The year of the social network
Sunday, September 23, 2007 by Dave Winer.
As long as I've been involved in the tech industry there's been the concept of The Year of X, where X has been artificial intelligence, personal information managers, local area networks, CD-ROMs, P2P. Proclaimed by tech pubs, most likely to help their ad sales reps sell space, they focused the attention on areas the industry was investing money, in hopes of being there when lightning strikes, when wealth is created, as it often is in the tech industry. Sometimes the "year of" prognostications are right, more often they're wrong.
In that sense, there's no doubt that 2007 is the year of the social network in Silicon Valley. This may not be the year when huge wealth is created, but I don't doubt that the area is fertile, and I don't say that lightly, because I'm often a contrarian when it comes to self-induced Silicon Valley euphoria.
1. When people get together to discuss Twitter, and perhaps other social networks (and Twitter is that, a bare-bones social network), they often discuss as if there were a common user experience, but this is a misperception, there are many different experiences, they may group into large subsets of the users, and they may not. Some food for thought.
On Twitter I try to keep a ten percent ratio of people I follow over people who follow me. For other people, maybe most, the ratio is 1-to-1, they follow approximately the same number of people as follow them. Scoble follows thousands of people. For him Twitter is like a very fast chatroom. For me it's like weblogs.com on a busy day in 2002. I've seen people who follow 0 people, for them Twitter is a publishing environment. Very different experiences. To each of them Twitter is a different product.
Note that when reporters cover Twitter, before they've become users, they probably write about the home page at Twitter, where complete strangers report on the kind of spaghetti sauce they like. That may be why so many articles dismiss Twitter as useless. (Dwight Silverman, a columnist at the Houston Chronicle, provides the evidence. "When my colleague Loren Steffy trashed [Twitter], for example, he did so without ever adding anyone to his Twitter page." In fact, Steffy is following 0 people, is followed by 2, and has updated 0 times.)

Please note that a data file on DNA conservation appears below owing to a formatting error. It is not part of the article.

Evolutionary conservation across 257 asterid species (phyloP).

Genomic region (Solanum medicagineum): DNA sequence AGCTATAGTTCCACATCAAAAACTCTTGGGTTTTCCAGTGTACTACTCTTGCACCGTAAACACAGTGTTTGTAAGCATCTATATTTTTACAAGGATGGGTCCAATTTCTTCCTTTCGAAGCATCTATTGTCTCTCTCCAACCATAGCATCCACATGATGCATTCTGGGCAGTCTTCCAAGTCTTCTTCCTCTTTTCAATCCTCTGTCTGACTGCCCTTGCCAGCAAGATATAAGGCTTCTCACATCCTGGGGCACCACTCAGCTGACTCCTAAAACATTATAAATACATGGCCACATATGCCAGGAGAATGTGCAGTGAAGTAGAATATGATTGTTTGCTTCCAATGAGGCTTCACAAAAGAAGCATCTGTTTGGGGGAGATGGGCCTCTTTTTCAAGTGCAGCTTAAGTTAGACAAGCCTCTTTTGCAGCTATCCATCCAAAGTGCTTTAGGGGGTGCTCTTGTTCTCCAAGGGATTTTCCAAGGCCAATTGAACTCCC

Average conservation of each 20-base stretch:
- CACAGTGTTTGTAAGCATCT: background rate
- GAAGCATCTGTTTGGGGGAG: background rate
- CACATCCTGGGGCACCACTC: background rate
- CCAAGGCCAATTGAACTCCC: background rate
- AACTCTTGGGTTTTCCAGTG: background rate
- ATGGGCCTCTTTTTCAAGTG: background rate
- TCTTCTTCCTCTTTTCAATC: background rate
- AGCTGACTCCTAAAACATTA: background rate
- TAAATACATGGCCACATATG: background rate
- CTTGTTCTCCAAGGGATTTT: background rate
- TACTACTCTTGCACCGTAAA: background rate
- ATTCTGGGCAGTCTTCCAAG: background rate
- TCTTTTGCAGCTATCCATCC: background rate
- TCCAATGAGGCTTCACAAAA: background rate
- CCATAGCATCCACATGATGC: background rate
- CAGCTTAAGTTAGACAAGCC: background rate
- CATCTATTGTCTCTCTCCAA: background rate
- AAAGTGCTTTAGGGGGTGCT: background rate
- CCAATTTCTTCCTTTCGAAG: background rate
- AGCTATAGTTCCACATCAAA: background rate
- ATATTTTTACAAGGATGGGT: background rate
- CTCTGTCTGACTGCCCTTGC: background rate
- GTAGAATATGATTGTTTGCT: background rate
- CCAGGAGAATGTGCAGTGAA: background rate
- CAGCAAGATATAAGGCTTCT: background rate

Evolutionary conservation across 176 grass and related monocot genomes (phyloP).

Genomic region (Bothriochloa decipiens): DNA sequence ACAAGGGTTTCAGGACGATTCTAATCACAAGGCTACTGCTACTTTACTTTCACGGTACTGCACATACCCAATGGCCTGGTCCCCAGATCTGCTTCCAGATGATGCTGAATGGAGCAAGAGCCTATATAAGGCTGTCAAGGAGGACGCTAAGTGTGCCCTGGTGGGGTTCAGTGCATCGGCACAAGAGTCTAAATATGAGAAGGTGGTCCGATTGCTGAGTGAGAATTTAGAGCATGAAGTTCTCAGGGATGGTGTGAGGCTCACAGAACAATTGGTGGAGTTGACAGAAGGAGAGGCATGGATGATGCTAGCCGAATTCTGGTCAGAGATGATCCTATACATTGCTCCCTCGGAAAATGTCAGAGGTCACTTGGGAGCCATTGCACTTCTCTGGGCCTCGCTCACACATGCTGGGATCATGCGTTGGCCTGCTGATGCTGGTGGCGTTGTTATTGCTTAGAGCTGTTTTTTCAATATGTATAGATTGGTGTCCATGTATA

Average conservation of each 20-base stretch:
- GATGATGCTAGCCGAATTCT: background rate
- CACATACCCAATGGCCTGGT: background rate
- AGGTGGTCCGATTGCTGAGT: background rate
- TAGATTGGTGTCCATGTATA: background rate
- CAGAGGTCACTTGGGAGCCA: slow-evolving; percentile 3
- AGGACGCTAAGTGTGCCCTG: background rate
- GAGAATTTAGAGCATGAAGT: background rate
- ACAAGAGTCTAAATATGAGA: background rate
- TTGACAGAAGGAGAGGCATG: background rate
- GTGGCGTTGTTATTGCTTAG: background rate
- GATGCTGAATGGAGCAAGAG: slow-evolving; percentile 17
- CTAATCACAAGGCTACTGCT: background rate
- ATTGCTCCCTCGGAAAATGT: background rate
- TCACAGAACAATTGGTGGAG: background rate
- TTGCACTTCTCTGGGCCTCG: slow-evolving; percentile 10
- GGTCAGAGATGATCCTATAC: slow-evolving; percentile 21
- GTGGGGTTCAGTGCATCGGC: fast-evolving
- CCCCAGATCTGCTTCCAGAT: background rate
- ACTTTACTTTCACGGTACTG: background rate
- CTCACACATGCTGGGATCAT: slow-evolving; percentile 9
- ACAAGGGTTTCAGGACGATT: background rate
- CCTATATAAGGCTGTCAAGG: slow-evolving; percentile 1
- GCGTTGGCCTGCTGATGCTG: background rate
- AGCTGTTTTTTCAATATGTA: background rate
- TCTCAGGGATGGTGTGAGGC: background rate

2. Integration is so tempting, but elusive. The other day a friend on Twitter wrote about a movie he liked. I looked it up on the NY Times movie review site (a newly revealed location now that their archive is open and a very valuable one, another topic I plan to cover, the wealth of the NY Times archive). I would have then liked to have clicked over to Netflix to order it. And even better, I'd have liked to have looked at what other movies he likes.
Now we're very close to having this, we just need a way to co-relate two identity systems, Twitter's and Netflix's. And think of the value in integrating Amazon with Twitter. The mind explodes at the possibilities. This is what I meant when I said earlier "they’re not trivial problems, they’ve been there since the Internet outgrew academia and started being used for commercial purposes."
This issue is now coming to a head, as the users can see the next step clearly. How to integrate the systems is known technology, but it's not a solved problem economically and politically. We need to get clear on the opportunities, and feel free to dream when the barriers between the networks come down.